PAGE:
Joseph Finder’s bestselling novels frequently incorporate mysteries that must be unraveled by lead characters we can instantly empathize with. They’re typically smarter-than-average guys who are emotionally wired to play by the rules, but who are tempted to roll the dice and score something far more exciting than what their simple lives might otherwise deliver. Virtually always, they’re good guys caught in desperately bad situations that force them to commandeer their moral compasses to save their souls while simultaneously striving to save their skin.

These were the thoughts that ran through the subterranean part of my mind as I fell headlong into last summer’s Finder novel, THE FIXER. I went into it knowing I was apt to experience a fast-paced story about a single protagonist mortally endangered by conspiracies and secrets. I knew the high-stakes of those conspiracies would make the villains especially violent. I also knew, based on all of the Joseph Finder novels I’ve read, that the protagonist would be a likable but far-from-perfect everyman, and that his success in staying alive would ultimately save other lives, take down powerful people, and lead to personal redemption.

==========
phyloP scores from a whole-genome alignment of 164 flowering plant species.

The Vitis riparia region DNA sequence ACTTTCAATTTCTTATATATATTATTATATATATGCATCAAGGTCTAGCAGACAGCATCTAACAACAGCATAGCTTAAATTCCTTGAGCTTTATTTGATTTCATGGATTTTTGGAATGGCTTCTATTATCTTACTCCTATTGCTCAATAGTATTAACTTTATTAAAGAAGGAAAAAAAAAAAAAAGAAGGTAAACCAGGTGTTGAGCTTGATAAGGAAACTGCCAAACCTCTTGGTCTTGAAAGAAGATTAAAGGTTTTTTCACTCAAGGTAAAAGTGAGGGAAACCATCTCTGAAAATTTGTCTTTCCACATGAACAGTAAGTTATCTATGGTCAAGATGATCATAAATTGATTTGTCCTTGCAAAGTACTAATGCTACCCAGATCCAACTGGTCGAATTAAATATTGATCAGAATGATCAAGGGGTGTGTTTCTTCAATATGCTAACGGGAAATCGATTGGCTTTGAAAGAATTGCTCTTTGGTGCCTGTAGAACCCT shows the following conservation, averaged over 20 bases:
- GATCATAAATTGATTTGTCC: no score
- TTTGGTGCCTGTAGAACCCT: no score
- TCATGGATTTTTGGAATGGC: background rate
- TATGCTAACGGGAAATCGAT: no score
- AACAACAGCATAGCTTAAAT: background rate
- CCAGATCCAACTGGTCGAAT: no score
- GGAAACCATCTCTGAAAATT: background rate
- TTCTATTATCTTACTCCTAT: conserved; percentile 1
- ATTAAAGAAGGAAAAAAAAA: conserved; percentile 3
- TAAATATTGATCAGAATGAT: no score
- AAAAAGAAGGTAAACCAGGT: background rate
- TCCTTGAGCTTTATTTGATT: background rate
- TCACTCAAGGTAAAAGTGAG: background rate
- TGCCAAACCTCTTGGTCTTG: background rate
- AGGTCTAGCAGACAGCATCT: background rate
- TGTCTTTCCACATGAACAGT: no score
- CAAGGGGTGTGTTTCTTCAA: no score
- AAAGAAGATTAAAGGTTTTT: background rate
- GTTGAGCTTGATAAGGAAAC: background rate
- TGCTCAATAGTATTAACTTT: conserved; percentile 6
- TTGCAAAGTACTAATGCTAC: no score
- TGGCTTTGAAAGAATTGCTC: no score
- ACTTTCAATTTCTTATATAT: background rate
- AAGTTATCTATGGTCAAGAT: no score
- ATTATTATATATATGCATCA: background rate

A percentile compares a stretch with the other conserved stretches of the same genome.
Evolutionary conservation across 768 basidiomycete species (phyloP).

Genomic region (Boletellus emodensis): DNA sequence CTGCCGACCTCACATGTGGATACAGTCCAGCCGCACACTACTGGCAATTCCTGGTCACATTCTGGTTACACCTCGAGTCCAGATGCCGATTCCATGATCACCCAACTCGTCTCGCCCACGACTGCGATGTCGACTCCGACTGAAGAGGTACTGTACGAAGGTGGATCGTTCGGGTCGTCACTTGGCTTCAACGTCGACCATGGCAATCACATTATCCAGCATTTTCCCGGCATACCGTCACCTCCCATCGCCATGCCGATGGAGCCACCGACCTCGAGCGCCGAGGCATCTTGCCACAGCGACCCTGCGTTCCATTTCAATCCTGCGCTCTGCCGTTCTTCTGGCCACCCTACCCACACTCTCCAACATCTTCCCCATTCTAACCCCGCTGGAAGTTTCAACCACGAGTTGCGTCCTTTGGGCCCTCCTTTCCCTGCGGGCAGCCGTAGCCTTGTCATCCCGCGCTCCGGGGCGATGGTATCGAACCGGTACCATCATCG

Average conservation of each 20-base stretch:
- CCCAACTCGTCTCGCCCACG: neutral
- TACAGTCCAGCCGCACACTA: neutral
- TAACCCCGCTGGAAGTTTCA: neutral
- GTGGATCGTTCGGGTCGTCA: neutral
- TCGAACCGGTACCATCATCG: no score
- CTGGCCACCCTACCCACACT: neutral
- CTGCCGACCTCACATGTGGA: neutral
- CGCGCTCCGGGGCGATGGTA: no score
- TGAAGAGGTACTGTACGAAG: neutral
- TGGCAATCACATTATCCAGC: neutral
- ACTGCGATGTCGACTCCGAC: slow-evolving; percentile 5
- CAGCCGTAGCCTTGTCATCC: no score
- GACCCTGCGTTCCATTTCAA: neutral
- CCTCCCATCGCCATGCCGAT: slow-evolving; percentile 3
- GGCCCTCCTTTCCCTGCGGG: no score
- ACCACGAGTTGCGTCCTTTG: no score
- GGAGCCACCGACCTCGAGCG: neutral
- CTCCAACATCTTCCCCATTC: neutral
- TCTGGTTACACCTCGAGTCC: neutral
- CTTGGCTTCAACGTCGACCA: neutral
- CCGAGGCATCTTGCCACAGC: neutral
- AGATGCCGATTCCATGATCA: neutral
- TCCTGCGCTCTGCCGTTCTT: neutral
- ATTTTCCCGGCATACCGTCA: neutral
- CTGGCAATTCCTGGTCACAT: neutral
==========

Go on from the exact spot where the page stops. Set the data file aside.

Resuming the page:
THE FIXER delivers all of this in a fast, thrilling read. Without giving away much of the plot I’ll tell you of the elements that play into the intrigue. There’s an enormous pile of cash that out-of-work journalist Rick Hoffman discovers behind a closet wall. There are violent bad guys who might once have been vigilantes with the Irish Republican Army who have Rick in their crosshairs. And there’s a compellingly plausible description of political corruption in Boston that’s becomes an irresistible subject for an expose that ultimately enables Rick to better understand certain mysteries in his past while laying a path toward a far brighter future.